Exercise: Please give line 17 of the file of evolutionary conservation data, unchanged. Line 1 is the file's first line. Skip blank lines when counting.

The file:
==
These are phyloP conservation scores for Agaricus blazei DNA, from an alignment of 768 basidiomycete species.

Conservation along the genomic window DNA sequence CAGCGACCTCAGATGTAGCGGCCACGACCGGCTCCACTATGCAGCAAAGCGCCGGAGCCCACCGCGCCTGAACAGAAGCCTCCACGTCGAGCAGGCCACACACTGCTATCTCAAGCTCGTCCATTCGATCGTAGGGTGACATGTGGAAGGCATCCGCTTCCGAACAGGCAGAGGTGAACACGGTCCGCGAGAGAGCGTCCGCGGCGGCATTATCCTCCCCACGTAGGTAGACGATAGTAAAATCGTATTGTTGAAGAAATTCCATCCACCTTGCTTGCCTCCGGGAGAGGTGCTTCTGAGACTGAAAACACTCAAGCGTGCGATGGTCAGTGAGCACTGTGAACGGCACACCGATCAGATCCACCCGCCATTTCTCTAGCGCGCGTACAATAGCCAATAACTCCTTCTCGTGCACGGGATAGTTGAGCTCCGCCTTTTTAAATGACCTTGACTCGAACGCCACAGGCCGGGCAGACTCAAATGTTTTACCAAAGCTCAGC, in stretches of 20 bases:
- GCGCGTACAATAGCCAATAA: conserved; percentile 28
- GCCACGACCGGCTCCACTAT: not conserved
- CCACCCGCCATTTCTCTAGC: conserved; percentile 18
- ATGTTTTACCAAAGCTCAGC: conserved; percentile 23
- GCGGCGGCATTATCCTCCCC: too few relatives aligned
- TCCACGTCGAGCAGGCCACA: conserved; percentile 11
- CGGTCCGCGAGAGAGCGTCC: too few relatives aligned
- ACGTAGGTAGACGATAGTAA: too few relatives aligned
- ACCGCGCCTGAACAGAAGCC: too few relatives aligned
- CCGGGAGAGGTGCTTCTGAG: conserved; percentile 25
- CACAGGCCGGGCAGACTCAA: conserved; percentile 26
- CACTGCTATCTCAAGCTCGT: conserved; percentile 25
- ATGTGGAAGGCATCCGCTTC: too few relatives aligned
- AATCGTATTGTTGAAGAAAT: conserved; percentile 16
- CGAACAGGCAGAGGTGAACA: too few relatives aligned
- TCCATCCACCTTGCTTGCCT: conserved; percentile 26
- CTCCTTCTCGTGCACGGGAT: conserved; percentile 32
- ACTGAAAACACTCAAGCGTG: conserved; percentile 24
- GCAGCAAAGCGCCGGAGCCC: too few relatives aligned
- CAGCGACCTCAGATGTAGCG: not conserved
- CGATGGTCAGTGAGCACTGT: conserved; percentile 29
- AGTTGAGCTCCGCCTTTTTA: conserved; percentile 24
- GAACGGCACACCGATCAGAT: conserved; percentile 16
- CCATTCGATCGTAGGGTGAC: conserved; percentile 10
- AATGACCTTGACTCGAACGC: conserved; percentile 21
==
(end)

- CGAACAGGCAGAGGTGAACA: too few relatives aligned